On Tuesday, the Worker’s Compensation Employers Coalition, which will advocate for meaningful reforms to Wisconsin’s worker’s compensation laws, was formally launched. The coalition’s forty-six employer associations range from manufacturers to municipalities and farmers to road builders to small business groups, including WIB.
Together, the coalition is calling on lawmakers to support the agreed-bill from the Worker’s Compensation Advisory Council (WCAC), which includes the creation of a medical fee schedule – like forty-four other states have done – to finally reduce Wisconsin’s worker’s compensation medical costs.
The WCAC, a ten-person Department of Workforce Development council that includes employer groups and labor unions, including both WMC and the AFL-CIO, unanimously approved the agreed-bill in August and is expected to send the finalized version to the Legislature soon. If enacted by lawmakers, the fee schedule included in the agreed-bill would bring medical costs down. This would give Wisconsin one more area where the state has a competitive edge.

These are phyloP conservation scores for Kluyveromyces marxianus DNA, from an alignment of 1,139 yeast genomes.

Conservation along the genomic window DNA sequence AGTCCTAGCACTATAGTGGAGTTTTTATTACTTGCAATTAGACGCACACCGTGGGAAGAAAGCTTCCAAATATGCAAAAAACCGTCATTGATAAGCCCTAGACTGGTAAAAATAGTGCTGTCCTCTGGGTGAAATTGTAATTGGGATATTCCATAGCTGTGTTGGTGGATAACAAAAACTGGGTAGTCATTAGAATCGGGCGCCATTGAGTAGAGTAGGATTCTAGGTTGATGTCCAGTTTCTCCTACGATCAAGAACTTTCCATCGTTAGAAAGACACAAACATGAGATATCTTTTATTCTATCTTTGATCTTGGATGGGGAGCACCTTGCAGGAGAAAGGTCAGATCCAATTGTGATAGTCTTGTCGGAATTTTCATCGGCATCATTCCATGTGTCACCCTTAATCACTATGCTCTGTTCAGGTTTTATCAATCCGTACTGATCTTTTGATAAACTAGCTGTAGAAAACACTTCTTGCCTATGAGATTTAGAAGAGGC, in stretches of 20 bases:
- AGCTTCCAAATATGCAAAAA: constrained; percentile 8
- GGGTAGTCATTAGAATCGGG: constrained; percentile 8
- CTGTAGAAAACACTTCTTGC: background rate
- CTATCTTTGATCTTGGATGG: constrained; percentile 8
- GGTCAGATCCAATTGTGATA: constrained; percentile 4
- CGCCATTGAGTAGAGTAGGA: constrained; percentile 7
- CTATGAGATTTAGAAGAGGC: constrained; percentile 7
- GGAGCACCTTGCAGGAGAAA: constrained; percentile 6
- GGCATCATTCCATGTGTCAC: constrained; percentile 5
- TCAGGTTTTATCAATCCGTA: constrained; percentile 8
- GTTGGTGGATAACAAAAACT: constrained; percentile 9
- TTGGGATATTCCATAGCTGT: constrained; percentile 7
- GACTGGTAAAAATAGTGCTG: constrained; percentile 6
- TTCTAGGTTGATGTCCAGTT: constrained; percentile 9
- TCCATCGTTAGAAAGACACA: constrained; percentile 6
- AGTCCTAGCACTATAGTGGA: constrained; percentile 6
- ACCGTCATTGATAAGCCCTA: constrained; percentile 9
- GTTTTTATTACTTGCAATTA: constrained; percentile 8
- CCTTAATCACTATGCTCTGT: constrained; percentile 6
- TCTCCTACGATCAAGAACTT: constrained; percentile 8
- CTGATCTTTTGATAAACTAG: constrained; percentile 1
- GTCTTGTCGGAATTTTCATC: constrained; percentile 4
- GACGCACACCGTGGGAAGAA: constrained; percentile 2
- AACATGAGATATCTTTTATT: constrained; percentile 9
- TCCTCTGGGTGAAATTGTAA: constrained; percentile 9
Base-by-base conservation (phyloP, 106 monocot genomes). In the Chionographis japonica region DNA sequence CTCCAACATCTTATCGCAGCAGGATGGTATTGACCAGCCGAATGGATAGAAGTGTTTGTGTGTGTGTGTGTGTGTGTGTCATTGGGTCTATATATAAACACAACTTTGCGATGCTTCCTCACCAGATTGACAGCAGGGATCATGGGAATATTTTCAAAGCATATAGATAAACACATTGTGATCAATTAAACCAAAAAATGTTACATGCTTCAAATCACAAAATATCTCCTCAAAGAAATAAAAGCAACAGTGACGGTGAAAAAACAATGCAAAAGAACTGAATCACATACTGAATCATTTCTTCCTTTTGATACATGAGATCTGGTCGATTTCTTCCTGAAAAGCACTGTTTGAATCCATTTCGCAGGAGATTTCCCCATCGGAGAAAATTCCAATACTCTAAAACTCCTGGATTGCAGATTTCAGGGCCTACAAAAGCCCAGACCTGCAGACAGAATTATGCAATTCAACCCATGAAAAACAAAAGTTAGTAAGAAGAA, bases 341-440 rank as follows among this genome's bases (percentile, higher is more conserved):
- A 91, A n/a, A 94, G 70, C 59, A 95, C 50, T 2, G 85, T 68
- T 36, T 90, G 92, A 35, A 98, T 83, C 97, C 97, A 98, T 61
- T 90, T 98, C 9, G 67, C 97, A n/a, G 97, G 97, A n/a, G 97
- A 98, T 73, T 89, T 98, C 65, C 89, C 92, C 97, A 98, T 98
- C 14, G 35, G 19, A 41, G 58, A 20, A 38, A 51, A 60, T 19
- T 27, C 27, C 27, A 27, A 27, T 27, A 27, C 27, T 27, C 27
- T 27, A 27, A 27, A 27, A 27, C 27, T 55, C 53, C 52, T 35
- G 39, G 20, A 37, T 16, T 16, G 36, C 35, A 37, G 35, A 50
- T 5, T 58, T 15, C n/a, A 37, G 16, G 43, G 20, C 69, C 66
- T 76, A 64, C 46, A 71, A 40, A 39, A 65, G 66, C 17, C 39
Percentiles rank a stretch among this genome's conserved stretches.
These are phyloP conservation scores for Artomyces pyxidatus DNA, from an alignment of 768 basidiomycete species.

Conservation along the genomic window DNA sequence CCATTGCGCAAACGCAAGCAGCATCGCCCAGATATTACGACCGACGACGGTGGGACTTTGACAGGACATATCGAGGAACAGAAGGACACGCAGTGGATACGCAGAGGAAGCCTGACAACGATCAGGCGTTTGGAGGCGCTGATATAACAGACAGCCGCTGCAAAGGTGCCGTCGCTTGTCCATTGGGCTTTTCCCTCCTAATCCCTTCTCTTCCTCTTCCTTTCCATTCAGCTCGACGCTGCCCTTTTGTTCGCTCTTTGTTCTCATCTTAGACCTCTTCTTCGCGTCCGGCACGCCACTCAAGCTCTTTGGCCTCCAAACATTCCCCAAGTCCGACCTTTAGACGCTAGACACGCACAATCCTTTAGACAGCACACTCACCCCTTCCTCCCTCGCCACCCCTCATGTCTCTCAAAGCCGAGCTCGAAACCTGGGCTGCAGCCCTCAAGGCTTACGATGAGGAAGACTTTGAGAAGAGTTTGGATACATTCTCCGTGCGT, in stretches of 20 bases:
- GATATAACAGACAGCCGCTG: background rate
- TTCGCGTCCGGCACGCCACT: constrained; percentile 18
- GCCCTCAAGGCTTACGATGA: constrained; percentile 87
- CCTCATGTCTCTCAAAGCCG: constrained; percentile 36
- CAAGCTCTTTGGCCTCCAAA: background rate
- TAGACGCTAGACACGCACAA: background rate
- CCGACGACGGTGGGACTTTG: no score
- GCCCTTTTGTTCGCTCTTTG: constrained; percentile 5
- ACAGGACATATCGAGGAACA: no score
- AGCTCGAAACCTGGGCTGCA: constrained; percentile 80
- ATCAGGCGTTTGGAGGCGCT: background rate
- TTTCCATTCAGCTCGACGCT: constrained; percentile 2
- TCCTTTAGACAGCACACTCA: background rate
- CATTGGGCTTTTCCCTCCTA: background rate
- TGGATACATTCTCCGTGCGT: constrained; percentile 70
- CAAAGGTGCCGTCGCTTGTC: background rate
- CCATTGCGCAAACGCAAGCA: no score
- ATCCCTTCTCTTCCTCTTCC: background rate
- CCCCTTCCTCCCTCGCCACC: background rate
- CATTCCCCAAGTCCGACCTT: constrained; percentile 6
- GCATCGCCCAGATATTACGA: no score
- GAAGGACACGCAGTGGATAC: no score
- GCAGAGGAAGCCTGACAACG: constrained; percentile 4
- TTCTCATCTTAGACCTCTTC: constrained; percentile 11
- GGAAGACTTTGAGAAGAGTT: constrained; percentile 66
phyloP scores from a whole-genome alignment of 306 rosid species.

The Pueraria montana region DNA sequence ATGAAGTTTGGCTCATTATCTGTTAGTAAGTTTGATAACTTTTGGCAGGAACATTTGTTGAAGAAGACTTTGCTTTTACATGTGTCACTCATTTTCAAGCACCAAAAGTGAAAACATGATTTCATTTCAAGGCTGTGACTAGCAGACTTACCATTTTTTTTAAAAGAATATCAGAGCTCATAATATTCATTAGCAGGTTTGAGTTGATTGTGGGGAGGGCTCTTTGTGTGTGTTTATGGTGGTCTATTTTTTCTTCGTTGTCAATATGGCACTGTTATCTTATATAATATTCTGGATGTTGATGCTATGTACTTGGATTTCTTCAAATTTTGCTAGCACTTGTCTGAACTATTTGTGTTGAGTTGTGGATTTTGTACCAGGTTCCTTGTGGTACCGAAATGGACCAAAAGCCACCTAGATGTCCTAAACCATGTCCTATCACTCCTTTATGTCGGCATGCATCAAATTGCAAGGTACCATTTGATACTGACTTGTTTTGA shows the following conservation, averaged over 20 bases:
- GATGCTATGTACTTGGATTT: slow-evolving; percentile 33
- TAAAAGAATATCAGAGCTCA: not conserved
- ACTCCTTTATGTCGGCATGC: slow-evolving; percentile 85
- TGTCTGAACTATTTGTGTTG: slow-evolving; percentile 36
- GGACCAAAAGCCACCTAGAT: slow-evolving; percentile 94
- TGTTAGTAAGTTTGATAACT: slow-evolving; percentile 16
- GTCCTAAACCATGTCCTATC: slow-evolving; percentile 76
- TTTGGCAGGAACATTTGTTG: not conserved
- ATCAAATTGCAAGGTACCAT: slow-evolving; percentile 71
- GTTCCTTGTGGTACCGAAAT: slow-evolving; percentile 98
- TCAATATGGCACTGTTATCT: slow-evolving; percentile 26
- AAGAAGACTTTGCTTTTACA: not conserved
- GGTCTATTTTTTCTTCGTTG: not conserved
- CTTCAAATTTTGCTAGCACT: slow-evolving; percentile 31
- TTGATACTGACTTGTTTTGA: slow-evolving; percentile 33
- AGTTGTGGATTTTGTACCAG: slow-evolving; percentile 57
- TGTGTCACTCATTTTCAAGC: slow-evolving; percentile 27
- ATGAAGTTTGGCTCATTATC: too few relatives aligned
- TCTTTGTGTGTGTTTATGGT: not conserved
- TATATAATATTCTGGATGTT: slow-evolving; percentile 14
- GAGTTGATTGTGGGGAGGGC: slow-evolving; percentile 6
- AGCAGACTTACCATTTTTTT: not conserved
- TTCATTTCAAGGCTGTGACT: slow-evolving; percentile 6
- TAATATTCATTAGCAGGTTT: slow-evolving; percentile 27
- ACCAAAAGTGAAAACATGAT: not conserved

According to the Worker’s Compensation Research Institute (WCRI), Wisconsin has some of the highest medical costs for worker’s compensation in the nation. In the most recent year they studied, WCRI found Wisconsin costs to be 47 percent higher than the national median. Looking only at serious injuries that required a week off of work, costs were 60 percent higher than the median.
Employers have tried to manage the high costs by investing in safety and reducing injuries. In fact, from 1994 to 2014, workplace injuries dropped a dramatic 58 percent in Wisconsin, falling from approximately 220,000 per year to under 95,000. Unfortunately no cost savings materialized because the medical cost per claim rose over 450 percent over the same time period.